Quality: 5 out of 5
Trip-O-Meter: 5 out of 5
Far East Family Band was one of the absolute best psychedelic/prog bands from Japan, while producer Klaus Schultze was (and is) at the top of the electronic krautrock pile. Even with such strong credentials from the outset, this album is more than the sum of its parts. The two musical forces meld perfectly, with the best parts of their musical identities at the forefront without obscuring the other. Parallel World is how every collaboration would go down in a perfect world (a perfect world that is parallel to ours I would suppose).
"Metempsychosis" is sort of a prelude track, working a tribal groove not too far removed from Schultze's "Moondawn." Schultze's presence is felt even more with his cascading Moogs on "Entering," which eventually crashes head on with the full blast of the Far East Family Band on "Times." Yeah, they're probably echoing Pink Floyd's "Set the Controls For the Heart of the Sun" a bit too much, but I'll forgive them as I think "Times" is ultimately a superior track. We then get an extended 'sad Japanese man' psychedelic ballad with "Kokoro." It's my least favorite track here, but the quality of this album is so high that it would be a highlight on a lot of other albums. Side two consists of the "Parallel World" song suite, and of course is not to be missed. "Amanezcan" provides some modular Moog haze, while the band cranks up the voltage into some fine psychedelic funk beats on "Origin" and "Zen." The rest of the album lets the sonic DMT kick in as we're treated to some cosmic sounds that rival those on Tangerine Dream's Alpha Centauri.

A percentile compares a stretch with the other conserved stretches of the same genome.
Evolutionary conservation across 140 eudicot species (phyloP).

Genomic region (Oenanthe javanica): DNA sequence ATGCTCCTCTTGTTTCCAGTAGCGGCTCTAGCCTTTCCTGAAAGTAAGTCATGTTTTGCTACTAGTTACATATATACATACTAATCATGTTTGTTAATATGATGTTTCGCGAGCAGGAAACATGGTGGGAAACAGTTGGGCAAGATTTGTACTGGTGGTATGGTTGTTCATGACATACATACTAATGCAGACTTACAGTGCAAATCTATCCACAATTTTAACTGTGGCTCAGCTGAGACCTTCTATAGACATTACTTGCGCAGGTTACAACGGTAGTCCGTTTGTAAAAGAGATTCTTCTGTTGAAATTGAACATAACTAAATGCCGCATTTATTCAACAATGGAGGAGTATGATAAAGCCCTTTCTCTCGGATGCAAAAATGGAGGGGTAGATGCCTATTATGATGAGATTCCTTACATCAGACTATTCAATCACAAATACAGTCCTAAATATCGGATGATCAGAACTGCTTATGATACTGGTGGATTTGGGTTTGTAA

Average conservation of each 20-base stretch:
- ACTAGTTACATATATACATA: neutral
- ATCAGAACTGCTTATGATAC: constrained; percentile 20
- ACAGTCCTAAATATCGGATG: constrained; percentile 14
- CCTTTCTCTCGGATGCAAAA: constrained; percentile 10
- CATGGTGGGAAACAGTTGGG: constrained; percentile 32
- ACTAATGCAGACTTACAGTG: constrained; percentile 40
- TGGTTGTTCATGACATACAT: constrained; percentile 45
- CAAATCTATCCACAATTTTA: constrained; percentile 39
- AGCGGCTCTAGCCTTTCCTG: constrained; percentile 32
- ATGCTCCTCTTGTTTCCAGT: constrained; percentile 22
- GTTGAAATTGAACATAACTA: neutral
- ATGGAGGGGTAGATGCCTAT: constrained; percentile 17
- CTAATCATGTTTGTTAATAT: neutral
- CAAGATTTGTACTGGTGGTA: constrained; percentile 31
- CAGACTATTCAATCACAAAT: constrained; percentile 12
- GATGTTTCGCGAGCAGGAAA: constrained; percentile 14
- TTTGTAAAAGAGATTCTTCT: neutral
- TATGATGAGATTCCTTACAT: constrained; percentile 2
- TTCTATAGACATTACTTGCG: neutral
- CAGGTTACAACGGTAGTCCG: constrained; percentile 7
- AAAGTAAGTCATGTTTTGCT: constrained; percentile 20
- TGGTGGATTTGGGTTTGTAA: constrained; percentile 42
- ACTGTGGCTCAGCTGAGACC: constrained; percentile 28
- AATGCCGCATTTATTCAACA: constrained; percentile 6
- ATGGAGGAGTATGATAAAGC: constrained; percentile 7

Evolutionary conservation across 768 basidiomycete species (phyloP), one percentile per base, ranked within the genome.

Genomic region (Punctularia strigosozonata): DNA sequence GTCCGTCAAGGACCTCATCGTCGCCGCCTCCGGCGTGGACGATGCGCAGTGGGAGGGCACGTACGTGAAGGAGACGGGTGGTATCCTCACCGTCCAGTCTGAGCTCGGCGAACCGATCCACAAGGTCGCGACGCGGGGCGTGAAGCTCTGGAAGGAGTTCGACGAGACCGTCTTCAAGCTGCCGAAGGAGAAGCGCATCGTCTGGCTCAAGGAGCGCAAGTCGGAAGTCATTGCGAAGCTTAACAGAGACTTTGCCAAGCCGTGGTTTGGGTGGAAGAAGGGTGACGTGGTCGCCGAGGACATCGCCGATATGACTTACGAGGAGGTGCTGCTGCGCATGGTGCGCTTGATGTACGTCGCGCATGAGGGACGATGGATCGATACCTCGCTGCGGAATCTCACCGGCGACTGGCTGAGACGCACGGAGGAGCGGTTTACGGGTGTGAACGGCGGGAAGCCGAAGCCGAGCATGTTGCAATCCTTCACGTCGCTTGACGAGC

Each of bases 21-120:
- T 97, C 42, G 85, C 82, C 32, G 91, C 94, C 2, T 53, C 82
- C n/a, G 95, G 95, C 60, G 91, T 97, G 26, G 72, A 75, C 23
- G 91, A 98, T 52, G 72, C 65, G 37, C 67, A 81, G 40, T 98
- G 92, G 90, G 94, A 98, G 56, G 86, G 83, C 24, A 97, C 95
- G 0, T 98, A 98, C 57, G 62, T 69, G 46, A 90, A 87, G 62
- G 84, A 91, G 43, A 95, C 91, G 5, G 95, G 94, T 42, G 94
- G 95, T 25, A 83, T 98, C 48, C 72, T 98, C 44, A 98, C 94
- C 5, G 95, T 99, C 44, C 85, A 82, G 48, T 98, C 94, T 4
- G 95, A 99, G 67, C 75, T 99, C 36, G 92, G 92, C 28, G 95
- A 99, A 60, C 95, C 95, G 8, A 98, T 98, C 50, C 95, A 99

Parallel World is one of the best psychedelic/prog albums of the 70's. It's definitely the best the Far East Family Band ever sounded, and it's a high point for Klaus Schultze as well. This reaches farther out into the space rock aether than most of the space rock luminaries ever managed, and deserves the ear of all the heads out there.